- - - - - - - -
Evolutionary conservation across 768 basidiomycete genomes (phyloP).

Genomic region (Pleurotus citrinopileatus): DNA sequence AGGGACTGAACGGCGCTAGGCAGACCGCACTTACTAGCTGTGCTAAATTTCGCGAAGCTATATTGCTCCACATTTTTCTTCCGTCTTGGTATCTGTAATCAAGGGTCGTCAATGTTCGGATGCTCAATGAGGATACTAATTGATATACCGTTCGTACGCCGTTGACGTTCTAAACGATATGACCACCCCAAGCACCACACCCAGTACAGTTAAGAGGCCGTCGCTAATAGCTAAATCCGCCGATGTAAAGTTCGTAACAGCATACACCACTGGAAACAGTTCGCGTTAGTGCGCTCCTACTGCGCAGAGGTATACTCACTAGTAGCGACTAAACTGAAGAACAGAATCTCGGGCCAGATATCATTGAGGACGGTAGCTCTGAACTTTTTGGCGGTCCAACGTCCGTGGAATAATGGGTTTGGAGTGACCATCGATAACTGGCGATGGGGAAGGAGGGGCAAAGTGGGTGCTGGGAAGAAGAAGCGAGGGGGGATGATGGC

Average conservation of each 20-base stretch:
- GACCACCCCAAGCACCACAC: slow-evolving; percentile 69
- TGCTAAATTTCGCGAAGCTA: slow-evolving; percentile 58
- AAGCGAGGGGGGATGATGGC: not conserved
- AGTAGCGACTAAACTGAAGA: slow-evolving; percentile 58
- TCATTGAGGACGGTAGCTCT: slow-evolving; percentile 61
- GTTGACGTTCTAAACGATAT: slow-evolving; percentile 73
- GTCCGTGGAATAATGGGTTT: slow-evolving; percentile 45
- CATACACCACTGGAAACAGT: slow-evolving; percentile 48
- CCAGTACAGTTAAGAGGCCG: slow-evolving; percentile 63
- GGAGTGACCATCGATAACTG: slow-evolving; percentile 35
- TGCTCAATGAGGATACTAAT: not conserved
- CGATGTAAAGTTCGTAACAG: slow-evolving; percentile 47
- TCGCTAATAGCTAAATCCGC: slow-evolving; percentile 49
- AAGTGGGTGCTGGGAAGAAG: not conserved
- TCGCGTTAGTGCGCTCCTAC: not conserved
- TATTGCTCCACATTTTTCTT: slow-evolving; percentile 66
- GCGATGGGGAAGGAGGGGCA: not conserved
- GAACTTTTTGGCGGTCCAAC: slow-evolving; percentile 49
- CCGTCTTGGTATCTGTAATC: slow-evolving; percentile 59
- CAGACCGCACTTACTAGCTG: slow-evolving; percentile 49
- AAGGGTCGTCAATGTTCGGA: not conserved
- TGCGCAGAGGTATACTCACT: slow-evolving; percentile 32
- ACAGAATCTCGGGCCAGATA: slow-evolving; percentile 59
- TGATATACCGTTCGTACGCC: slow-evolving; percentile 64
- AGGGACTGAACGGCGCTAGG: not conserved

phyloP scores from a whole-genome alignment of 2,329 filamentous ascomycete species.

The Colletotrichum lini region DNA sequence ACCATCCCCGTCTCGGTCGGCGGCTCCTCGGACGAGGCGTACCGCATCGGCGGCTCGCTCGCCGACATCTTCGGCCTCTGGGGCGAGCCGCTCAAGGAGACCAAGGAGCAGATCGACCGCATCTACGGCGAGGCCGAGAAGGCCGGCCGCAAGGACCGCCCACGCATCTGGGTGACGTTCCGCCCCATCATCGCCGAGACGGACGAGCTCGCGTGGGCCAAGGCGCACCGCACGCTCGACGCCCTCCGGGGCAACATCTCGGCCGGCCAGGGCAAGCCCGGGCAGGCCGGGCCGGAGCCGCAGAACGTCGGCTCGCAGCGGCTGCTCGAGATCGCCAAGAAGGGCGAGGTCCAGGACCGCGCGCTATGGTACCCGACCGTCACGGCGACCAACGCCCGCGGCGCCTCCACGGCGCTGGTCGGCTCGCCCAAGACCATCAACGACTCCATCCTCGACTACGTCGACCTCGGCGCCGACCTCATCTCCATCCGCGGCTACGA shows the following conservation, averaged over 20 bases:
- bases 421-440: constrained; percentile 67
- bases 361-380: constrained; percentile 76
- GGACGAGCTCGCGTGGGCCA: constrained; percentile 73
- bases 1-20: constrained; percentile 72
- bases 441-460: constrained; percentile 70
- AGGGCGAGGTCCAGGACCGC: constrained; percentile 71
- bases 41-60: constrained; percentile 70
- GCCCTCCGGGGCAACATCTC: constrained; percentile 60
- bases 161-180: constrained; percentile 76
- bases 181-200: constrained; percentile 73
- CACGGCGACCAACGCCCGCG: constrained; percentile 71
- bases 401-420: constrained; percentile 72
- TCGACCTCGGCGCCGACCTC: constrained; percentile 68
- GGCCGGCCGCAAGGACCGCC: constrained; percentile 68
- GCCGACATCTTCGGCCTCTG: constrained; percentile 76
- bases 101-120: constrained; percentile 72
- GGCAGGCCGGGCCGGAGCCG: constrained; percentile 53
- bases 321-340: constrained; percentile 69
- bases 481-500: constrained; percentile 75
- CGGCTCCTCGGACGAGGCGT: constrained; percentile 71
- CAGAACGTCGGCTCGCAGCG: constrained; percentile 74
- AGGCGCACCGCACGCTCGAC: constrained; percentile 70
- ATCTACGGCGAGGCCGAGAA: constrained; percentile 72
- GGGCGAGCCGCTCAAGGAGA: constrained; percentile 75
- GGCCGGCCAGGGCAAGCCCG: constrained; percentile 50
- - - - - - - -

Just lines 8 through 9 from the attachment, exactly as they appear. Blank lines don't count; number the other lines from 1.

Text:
- TCATTGAGGACGGTAGCTCT: slow-evolving; percentile 61
- GTTGACGTTCTAAACGATAT: slow-evolving; percentile 73